The natural industry is reeling from Colorado's recently defeated GMO labeling bill. The loss was hard: Proposition 105 lost by a hefty 616,412 votes, with 65.7 percent of voters rejecting it.
Initial accounts of Oregon’s Measure 92 to label GMOs reported that it narrowly lost. But it's still up in the air. “Not all counties have finished counting ballots,” said Tony Green, communications director for the Oregon Secretary of State. “After November 18th, we’ll pretty much know where it stands.”
Since The Oregonian called the vote a defeat on November 5th, Yes on 92 votes have been creeping up. At the time of publication, Measure 92 trailed by 6,634 votes—a miniscule 0.44 percent.
“We’re going to follow the lead of the campaign and not jump the gun before there is an official announcement,” said David Bronner, president of Dr. Bronner’s Magic Soaps, who contributed nearly $1.6 million to the Oregon Right to Know Campaign. “We’re at 49.8 percent and closing,” he later added.
With Colorado’s unsuccessful bill, natural industry experts are examining how best to proceed with GMO labeling initiatives. Funding the future GMO labeling movement is obviously a huge issue.
“We are challenging the business model of some of the most powerful and well-funded chemical companies on the planet. The movement needs to get serious about financing itself,” says Robyn O’Brien, founder of AllergyKids Foundation and author of The Unhealthy Truth (Broadway Books, 2009). “The talent and passion of those involved is extraordinary, but for the movement to be sustainable, we have to finance it like our livelihoods depend on it. After all, that is exactly what the other side has done.”
Both state bills were outspent by millions. Opponents of GMO labeling dumped over $28.9 million in Colorado and Oregon to convince voters that labeling GMOs would raise food prices, strain local farmers—largely through television and radio advertisements.
Such deep pockets of anti-GMO labeling corporations pose a quandary to the natural industry, which, despite increasing sales growth and consumer support, simply cannot compare to the campaign budgets of Monsanto, Dupont and other biotech companies and food conglomerates.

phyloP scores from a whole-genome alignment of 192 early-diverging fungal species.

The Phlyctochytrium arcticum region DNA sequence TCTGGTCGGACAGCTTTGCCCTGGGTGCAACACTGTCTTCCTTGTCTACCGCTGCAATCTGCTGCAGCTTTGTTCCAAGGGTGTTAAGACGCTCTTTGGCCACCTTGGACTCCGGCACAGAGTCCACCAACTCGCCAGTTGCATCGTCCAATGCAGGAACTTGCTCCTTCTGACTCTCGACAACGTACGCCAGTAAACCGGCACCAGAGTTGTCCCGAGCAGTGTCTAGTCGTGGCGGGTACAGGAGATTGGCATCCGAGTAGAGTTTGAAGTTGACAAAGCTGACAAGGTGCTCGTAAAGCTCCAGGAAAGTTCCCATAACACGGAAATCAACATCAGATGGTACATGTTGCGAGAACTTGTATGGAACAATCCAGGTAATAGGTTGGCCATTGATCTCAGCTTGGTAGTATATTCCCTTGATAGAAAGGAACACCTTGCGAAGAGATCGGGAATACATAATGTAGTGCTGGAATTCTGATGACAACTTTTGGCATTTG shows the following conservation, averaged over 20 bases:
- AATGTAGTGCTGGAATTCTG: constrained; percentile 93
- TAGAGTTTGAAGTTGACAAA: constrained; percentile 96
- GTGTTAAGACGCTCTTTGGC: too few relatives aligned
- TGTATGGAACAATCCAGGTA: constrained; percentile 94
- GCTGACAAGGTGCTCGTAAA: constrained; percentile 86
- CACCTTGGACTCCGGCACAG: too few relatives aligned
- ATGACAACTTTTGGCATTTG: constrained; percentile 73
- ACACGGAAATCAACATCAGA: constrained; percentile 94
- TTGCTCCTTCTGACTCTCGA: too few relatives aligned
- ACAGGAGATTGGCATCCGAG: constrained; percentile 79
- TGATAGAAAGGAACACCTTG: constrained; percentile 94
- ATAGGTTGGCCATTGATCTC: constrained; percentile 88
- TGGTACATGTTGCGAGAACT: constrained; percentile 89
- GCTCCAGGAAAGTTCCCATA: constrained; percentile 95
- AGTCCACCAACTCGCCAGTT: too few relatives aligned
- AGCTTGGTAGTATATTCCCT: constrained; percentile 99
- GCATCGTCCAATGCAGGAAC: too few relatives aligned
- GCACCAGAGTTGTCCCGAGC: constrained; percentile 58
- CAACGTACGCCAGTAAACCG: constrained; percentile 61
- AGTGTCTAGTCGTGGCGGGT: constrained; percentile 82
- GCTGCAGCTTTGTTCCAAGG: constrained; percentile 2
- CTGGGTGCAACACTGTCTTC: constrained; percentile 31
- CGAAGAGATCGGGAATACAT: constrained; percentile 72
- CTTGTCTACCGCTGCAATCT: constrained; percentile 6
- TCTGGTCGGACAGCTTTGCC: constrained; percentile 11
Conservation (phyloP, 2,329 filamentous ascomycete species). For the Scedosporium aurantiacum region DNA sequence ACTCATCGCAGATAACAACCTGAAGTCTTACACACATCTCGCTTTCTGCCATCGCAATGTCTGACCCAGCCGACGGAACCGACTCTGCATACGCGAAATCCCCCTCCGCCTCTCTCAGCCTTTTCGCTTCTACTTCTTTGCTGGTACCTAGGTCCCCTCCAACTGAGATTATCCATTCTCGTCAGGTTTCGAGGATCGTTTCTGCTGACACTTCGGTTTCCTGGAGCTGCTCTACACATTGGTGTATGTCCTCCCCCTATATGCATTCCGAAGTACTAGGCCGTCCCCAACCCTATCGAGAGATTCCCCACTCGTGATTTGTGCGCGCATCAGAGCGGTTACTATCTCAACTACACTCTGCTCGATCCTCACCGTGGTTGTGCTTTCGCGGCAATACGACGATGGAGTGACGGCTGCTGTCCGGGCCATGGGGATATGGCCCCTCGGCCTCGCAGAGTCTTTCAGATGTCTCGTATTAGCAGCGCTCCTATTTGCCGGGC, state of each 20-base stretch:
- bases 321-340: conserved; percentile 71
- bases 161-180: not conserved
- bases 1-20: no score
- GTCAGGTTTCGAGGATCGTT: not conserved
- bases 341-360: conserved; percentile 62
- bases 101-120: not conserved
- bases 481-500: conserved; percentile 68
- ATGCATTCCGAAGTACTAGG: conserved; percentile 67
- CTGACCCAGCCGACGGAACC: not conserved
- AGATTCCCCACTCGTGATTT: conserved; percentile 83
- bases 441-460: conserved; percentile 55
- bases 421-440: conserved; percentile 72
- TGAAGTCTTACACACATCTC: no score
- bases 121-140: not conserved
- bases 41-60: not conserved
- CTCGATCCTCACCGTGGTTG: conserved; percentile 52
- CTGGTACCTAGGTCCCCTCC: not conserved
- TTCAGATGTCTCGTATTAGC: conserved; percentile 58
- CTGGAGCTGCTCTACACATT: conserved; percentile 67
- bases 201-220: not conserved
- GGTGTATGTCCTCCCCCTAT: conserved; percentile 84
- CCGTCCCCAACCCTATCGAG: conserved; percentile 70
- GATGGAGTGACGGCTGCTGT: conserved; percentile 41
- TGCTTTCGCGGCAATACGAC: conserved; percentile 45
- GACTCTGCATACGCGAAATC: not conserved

“Hey, they bought our elections fair and square,” says Steven Hoffman, managing partner of Compass Natural communications firm. “Money was spent behind a borage of deceptive ads that confused voters on an already complex issue.”
State labeling, still
Tackling GMO labeling at a state level may still be the best tactic to move the dial.
“Big Ag companies have huge budget for lobbyists in Washington D.C.,” says Hoffman. “If we go after this on a federal level, think of the resources they’ll have then.”
Case in point, the trade association Biotechnology Industry Organization (BIO) spent $6.19 million on lobbying efforts in 2014 alone, according to OpenSecrets.org, a website that reports campaign expenditures.
Despite loss in Colorado and possibly in Oregon, state labeling initiatives have passed in Vermont, and Maine and Connecticut with trigger clauses. Most recently, Maui, Hawaii passed a moratorium on GE testing and growth until certain public health studies are conducted.
As the GMO labeling movement grows, O’Brien stresses that the natural industry must create a well-defined campaign roadmap for pervasive success—and collaboration between campaigns is key.
“There is incredible insight and wisdom to be gained, not only from the food industry leaders, but also from those involved in the four state campaigns,” says O’Brien. “As we mobilize at the local level, it creates a national conversation. A national effort to coordinate these state labeling initiatives will change the game.”
Hoffman points out that though Colorado’s measure didn’t pass, GMO labeling awareness certainly did. “1.6 million people voted in Colorado,” he says. “That means 1.6 million people had to think about GMOs who may not have had to think about them before.”